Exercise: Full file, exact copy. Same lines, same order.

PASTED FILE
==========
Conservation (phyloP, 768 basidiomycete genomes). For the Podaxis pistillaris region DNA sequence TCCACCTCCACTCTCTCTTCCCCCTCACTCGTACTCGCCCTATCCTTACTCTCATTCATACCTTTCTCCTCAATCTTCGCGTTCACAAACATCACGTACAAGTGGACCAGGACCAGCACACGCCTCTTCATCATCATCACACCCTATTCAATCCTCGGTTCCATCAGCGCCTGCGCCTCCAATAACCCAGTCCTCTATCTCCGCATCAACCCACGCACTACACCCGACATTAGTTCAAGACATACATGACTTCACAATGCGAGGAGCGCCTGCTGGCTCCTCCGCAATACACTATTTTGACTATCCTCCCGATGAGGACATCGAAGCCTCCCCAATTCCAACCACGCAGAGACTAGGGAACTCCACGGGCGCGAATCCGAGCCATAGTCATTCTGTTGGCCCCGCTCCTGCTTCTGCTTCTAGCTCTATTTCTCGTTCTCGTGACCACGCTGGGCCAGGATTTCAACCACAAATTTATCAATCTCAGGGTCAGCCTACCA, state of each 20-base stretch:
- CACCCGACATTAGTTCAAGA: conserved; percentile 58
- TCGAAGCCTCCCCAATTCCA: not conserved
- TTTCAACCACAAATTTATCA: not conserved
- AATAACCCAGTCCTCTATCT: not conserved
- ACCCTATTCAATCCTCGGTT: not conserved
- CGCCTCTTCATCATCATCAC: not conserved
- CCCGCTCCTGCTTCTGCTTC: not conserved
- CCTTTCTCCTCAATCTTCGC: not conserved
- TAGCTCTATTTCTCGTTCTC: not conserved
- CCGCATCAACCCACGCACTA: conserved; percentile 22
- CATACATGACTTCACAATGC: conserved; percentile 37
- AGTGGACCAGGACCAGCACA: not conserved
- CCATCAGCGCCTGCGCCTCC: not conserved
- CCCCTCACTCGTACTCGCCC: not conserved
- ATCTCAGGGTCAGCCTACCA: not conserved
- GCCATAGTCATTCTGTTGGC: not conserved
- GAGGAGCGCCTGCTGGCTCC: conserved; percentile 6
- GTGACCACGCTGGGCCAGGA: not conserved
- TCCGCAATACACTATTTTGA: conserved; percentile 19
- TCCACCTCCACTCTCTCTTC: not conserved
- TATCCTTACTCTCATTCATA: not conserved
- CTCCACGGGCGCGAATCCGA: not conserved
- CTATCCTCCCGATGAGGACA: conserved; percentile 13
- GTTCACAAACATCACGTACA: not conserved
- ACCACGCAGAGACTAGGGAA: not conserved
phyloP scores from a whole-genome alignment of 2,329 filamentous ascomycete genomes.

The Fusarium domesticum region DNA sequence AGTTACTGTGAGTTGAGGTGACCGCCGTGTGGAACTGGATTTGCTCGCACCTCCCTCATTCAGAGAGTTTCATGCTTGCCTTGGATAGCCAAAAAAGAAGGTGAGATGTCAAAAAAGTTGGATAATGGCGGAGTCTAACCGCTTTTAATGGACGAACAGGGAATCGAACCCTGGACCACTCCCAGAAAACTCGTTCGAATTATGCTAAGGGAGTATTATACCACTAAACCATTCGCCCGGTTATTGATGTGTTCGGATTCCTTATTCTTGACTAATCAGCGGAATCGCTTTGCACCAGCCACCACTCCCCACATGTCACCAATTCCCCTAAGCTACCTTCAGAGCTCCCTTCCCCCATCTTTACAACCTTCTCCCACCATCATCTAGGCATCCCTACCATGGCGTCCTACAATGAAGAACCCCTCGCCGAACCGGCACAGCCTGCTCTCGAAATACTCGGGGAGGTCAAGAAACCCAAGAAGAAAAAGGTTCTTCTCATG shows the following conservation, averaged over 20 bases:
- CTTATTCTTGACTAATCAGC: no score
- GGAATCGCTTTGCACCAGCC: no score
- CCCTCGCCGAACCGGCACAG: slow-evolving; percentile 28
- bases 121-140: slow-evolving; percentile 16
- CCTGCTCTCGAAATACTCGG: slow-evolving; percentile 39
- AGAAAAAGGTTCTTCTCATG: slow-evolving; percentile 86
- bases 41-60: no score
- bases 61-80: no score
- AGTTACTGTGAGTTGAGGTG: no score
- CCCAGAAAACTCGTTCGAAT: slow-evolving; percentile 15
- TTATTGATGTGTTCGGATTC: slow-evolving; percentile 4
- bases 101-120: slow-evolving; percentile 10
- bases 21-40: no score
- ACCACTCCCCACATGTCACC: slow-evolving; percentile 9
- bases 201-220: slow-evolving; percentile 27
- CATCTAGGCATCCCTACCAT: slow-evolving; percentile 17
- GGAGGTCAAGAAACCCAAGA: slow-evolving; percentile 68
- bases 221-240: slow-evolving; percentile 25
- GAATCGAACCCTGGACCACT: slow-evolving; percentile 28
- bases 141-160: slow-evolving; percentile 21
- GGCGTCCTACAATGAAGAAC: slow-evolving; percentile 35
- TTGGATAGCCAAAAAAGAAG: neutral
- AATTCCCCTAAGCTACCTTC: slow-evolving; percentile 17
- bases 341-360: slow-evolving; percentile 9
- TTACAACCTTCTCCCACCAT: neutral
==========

Conservation (phyloP, 768 basidiomycete genomes). For the Podaxis pistillaris region DNA sequence TCCACCTCCACTCTCTCTTCCCCCTCACTCGTACTCGCCCTATCCTTACTCTCATTCATACCTTTCTCCTCAATCTTCGCGTTCACAAACATCACGTACAAGTGGACCAGGACCAGCACACGCCTCTTCATCATCATCACACCCTATTCAATCCTCGGTTCCATCAGCGCCTGCGCCTCCAATAACCCAGTCCTCTATCTCCGCATCAACCCACGCACTACACCCGACATTAGTTCAAGACATACATGACTTCACAATGCGAGGAGCGCCTGCTGGCTCCTCCGCAATACACTATTTTGACTATCCTCCCGATGAGGACATCGAAGCCTCCCCAATTCCAACCACGCAGAGACTAGGGAACTCCACGGGCGCGAATCCGAGCCATAGTCATTCTGTTGGCCCCGCTCCTGCTTCTGCTTCTAGCTCTATTTCTCGTTCTCGTGACCACGCTGGGCCAGGATTTCAACCACAAATTTATCAATCTCAGGGTCAGCCTACCA, state of each 20-base stretch:
- CACCCGACATTAGTTCAAGA: conserved; percentile 58
- TCGAAGCCTCCCCAATTCCA: not conserved
- TTTCAACCACAAATTTATCA: not conserved
- AATAACCCAGTCCTCTATCT: not conserved
- ACCCTATTCAATCCTCGGTT: not conserved
- CGCCTCTTCATCATCATCAC: not conserved
- CCCGCTCCTGCTTCTGCTTC: not conserved
- CCTTTCTCCTCAATCTTCGC: not conserved
- TAGCTCTATTTCTCGTTCTC: not conserved
- CCGCATCAACCCACGCACTA: conserved; percentile 22
- CATACATGACTTCACAATGC: conserved; percentile 37
- AGTGGACCAGGACCAGCACA: not conserved
- CCATCAGCGCCTGCGCCTCC: not conserved
- CCCCTCACTCGTACTCGCCC: not conserved
- ATCTCAGGGTCAGCCTACCA: not conserved
- GCCATAGTCATTCTGTTGGC: not conserved
- GAGGAGCGCCTGCTGGCTCC: conserved; percentile 6
- GTGACCACGCTGGGCCAGGA: not conserved
- TCCGCAATACACTATTTTGA: conserved; percentile 19
- TCCACCTCCACTCTCTCTTC: not conserved
- TATCCTTACTCTCATTCATA: not conserved
- CTCCACGGGCGCGAATCCGA: not conserved
- CTATCCTCCCGATGAGGACA: conserved; percentile 13
- GTTCACAAACATCACGTACA: not conserved
- ACCACGCAGAGACTAGGGAA: not conserved
phyloP scores from a whole-genome alignment of 2,329 filamentous ascomycete genomes.

The Fusarium domesticum region DNA sequence AGTTACTGTGAGTTGAGGTGACCGCCGTGTGGAACTGGATTTGCTCGCACCTCCCTCATTCAGAGAGTTTCATGCTTGCCTTGGATAGCCAAAAAAGAAGGTGAGATGTCAAAAAAGTTGGATAATGGCGGAGTCTAACCGCTTTTAATGGACGAACAGGGAATCGAACCCTGGACCACTCCCAGAAAACTCGTTCGAATTATGCTAAGGGAGTATTATACCACTAAACCATTCGCCCGGTTATTGATGTGTTCGGATTCCTTATTCTTGACTAATCAGCGGAATCGCTTTGCACCAGCCACCACTCCCCACATGTCACCAATTCCCCTAAGCTACCTTCAGAGCTCCCTTCCCCCATCTTTACAACCTTCTCCCACCATCATCTAGGCATCCCTACCATGGCGTCCTACAATGAAGAACCCCTCGCCGAACCGGCACAGCCTGCTCTCGAAATACTCGGGGAGGTCAAGAAACCCAAGAAGAAAAAGGTTCTTCTCATG shows the following conservation, averaged over 20 bases:
- CTTATTCTTGACTAATCAGC: no score
- GGAATCGCTTTGCACCAGCC: no score
- CCCTCGCCGAACCGGCACAG: slow-evolving; percentile 28
- bases 121-140: slow-evolving; percentile 16
- CCTGCTCTCGAAATACTCGG: slow-evolving; percentile 39
- AGAAAAAGGTTCTTCTCATG: slow-evolving; percentile 86
- bases 41-60: no score
- bases 61-80: no score
- AGTTACTGTGAGTTGAGGTG: no score
- CCCAGAAAACTCGTTCGAAT: slow-evolving; percentile 15
- TTATTGATGTGTTCGGATTC: slow-evolving; percentile 4
- bases 101-120: slow-evolving; percentile 10
- bases 21-40: no score
- ACCACTCCCCACATGTCACC: slow-evolving; percentile 9
- bases 201-220: slow-evolving; percentile 27
- CATCTAGGCATCCCTACCAT: slow-evolving; percentile 17
- GGAGGTCAAGAAACCCAAGA: slow-evolving; percentile 68
- bases 221-240: slow-evolving; percentile 25
- GAATCGAACCCTGGACCACT: slow-evolving; percentile 28
- bases 141-160: slow-evolving; percentile 21
- GGCGTCCTACAATGAAGAAC: slow-evolving; percentile 35
- TTGGATAGCCAAAAAAGAAG: neutral
- AATTCCCCTAAGCTACCTTC: slow-evolving; percentile 17
- bases 341-360: slow-evolving; percentile 9
- TTACAACCTTCTCCCACCAT: neutral